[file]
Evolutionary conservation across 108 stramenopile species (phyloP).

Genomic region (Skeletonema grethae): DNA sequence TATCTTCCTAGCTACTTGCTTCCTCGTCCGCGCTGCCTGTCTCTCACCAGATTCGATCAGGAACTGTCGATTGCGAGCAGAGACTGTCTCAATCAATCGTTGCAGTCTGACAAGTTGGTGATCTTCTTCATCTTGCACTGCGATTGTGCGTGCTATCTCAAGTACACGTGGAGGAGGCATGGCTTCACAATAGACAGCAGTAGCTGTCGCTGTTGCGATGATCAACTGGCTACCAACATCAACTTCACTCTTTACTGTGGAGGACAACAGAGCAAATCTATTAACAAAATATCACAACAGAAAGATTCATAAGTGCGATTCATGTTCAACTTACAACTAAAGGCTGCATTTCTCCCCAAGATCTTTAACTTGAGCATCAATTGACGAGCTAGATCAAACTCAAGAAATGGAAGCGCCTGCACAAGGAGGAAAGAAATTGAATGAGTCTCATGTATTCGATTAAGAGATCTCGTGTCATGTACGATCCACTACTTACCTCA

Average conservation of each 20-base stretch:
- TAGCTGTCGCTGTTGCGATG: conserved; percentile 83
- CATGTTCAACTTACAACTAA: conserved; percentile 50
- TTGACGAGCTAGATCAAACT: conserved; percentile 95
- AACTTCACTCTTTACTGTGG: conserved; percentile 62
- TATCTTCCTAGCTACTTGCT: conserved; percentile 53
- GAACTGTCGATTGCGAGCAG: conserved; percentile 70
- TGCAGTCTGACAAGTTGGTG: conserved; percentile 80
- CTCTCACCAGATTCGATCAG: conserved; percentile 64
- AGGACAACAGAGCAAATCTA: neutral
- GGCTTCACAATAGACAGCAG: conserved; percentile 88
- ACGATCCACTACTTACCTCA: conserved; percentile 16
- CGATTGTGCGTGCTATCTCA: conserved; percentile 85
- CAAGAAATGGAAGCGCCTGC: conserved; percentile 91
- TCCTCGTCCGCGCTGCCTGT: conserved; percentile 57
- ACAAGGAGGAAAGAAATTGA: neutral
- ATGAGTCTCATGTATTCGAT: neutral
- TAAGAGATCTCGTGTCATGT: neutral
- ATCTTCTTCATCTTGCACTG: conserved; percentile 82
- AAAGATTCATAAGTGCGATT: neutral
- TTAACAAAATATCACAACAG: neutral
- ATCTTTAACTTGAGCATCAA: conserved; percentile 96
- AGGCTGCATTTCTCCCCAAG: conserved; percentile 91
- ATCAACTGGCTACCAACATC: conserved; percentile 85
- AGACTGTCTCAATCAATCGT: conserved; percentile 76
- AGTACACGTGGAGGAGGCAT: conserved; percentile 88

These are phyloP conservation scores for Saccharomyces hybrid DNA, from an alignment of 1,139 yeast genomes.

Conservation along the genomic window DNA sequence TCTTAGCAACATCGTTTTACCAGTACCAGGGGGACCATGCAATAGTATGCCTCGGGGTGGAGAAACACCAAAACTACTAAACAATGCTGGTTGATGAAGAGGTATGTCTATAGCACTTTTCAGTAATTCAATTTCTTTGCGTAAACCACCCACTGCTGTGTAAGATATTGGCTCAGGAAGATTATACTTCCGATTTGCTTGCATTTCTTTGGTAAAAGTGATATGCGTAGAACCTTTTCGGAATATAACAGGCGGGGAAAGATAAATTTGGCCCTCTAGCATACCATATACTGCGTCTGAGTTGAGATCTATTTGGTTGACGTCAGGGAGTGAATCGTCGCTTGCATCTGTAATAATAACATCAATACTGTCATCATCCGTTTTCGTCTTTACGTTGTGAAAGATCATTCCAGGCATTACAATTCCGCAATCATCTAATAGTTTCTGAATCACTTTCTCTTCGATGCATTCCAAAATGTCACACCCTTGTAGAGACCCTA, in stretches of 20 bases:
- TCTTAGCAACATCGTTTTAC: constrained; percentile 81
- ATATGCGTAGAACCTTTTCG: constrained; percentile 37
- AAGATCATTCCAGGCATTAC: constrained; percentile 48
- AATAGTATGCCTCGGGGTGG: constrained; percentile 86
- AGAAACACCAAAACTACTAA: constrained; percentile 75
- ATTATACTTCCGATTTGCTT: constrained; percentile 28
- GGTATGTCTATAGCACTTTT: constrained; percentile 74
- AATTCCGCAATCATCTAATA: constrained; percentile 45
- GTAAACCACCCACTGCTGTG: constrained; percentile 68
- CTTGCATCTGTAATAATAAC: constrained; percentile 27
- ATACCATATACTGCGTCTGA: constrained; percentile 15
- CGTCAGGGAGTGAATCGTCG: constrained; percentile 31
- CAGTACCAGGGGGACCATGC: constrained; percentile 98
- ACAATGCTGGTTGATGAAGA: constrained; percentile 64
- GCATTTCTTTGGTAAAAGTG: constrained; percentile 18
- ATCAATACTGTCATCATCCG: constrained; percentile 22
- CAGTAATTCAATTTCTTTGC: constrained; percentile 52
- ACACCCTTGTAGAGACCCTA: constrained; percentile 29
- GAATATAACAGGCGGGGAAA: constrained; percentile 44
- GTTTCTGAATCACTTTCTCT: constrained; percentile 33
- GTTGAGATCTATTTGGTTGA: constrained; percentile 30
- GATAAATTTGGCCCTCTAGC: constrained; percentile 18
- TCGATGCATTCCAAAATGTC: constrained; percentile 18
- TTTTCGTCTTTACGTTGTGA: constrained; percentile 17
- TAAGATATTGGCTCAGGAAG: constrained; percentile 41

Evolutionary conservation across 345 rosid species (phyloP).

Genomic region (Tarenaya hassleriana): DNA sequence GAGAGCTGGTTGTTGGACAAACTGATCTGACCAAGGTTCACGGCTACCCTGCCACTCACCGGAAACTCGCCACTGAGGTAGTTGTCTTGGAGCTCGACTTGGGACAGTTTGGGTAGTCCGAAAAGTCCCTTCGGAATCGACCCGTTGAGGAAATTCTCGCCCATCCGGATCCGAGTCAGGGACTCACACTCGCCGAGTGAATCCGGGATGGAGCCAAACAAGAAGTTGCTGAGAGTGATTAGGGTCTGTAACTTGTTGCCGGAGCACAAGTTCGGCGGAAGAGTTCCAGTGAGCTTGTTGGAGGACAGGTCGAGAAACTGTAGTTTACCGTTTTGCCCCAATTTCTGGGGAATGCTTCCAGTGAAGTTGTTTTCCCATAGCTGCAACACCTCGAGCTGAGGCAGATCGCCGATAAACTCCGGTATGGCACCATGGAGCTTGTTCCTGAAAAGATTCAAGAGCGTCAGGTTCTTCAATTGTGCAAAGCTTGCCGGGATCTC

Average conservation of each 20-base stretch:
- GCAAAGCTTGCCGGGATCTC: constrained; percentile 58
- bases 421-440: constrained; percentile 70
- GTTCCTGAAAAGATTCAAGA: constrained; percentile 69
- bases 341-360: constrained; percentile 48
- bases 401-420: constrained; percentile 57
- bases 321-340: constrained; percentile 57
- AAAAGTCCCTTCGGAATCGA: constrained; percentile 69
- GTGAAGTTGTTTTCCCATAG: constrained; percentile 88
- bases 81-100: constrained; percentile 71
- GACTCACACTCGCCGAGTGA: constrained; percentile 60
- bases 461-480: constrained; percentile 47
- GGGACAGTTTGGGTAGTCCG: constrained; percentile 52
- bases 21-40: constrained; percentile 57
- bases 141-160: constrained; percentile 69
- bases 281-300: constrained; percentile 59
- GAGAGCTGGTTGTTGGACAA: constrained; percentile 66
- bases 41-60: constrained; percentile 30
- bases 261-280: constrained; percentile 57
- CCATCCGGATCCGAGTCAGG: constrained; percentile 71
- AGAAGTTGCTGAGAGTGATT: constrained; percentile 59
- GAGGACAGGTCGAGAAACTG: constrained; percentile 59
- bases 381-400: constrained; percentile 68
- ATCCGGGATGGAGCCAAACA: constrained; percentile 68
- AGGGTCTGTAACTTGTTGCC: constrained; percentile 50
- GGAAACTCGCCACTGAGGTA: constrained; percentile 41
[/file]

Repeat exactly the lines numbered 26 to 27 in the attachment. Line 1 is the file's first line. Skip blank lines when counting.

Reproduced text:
- ATCAACTGGCTACCAACATC: conserved; percentile 85
- AGACTGTCTCAATCAATCGT: conserved; percentile 76